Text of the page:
Andreas E. L., T. W. Horst, A. A. Grachev, P. O. G. Persson, C. W. Fairall, P. S. Guest and R. E. Jordan (April 2010): Parameterizing turbulent exchange over summer sea ice in the marginal ice zone. Q. J. R. Meteorol. Soc., 136 (12), 927-943. doi:10.1002/qj.618Full text not available from this repository.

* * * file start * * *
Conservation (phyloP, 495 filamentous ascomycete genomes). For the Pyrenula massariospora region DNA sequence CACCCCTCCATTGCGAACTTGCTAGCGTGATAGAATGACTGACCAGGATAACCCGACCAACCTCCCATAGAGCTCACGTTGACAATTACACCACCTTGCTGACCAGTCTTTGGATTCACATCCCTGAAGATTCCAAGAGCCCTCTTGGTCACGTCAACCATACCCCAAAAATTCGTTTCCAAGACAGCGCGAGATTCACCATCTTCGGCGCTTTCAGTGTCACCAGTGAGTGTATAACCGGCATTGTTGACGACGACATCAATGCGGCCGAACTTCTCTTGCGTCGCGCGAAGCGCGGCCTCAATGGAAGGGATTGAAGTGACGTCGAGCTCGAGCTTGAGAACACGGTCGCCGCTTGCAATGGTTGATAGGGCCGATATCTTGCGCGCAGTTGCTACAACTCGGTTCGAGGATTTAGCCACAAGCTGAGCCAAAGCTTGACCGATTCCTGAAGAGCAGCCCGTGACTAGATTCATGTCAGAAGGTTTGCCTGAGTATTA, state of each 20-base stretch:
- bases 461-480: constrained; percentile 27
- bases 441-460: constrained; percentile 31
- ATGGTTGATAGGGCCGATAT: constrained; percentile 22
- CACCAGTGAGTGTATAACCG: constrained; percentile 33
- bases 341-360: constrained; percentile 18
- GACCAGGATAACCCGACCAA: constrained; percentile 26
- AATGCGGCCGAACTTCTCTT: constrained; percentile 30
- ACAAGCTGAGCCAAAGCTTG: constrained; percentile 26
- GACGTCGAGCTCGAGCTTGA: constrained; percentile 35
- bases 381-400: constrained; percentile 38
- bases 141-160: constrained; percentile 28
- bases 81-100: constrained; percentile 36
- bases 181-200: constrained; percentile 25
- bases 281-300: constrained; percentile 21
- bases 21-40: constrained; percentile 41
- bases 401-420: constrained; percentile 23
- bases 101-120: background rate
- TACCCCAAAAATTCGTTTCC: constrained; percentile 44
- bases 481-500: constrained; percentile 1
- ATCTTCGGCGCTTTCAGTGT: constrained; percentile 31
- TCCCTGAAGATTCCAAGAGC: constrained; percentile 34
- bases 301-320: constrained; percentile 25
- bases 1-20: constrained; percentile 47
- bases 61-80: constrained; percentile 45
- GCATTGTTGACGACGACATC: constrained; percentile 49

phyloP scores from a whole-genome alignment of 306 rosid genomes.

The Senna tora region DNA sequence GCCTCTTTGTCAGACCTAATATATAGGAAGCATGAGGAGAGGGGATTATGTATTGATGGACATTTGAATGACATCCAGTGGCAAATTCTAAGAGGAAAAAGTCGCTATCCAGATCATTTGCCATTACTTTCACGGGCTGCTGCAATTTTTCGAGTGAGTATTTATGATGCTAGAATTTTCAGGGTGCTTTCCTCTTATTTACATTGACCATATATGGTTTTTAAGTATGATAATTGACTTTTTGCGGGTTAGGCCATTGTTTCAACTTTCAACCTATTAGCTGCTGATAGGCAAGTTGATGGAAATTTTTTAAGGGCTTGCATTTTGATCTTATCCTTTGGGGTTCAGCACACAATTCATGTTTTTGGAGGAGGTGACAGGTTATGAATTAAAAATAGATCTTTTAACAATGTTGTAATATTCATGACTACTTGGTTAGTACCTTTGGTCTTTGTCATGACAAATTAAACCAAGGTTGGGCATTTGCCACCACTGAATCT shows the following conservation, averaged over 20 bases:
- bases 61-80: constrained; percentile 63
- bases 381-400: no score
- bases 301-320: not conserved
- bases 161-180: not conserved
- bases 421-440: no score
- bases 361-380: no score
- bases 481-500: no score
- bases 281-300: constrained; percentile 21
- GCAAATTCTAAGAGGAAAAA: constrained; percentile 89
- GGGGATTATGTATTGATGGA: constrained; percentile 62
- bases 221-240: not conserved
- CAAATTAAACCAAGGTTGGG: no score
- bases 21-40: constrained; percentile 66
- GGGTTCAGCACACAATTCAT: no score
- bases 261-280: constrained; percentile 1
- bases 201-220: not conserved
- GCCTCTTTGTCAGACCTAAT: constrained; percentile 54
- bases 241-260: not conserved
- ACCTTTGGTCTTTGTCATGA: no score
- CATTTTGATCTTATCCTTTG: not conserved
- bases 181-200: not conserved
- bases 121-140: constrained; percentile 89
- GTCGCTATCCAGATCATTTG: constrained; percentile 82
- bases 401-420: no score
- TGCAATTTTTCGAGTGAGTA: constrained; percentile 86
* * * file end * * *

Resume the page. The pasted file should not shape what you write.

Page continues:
The surface of the Arctic Ocean in summer is a mix of sea ice and water in both leads and melt ponds. Here we use data collected at multiple sites during the year-long experiment to study the Surface Heat Budget of the Arctic Ocean (SHEBA) to develop a bulk turbulent flux algorithm for predicting the surface fluxes of momentum and sensible and latent heat over the Arctic Ocean during summer from readily measured or modelled quantities. The distinctive aerodynamic feature of summer sea ice is that the leads and melt ponds create vertical ice faces that the wind can push against; momentum transfer to the surface is thus enhanced through form drag. In effect, summer sea ice behaves aerodynamically like the marginal ice zone, which is another surface that consists of sea ice and water. In our bulk flux algorithm, we therefore combine our SHEBA measurements of the neutral-stability drag coefficient at a reference height of 10 m, , with similar measurements from marginal ice zones that have been reported in the literature to create a unified parametrization for for summer sea ice and for any marginal ice zone. This parametrization predicts from a second-order polynomial in ice concentration. Our bulk flux algorithm also includes expressions for the roughness lengths for temperature and humidity, introduces new profile stratification corrections for stable stratification, and effectively eliminates the singularities that often occur in iterative flux algorithms for very light winds. In summary, this new algorithm seems capable of estimating the friction velocity u* (a surrogate for the momentum flux) over summer sea ice with an absolute accuracy of 0.02–0.03 m s−1; the sensible heat flux, with an accuracy of about 6 W m−2; and the latent heat flux, with an accuracy of 3.5 W m−2.
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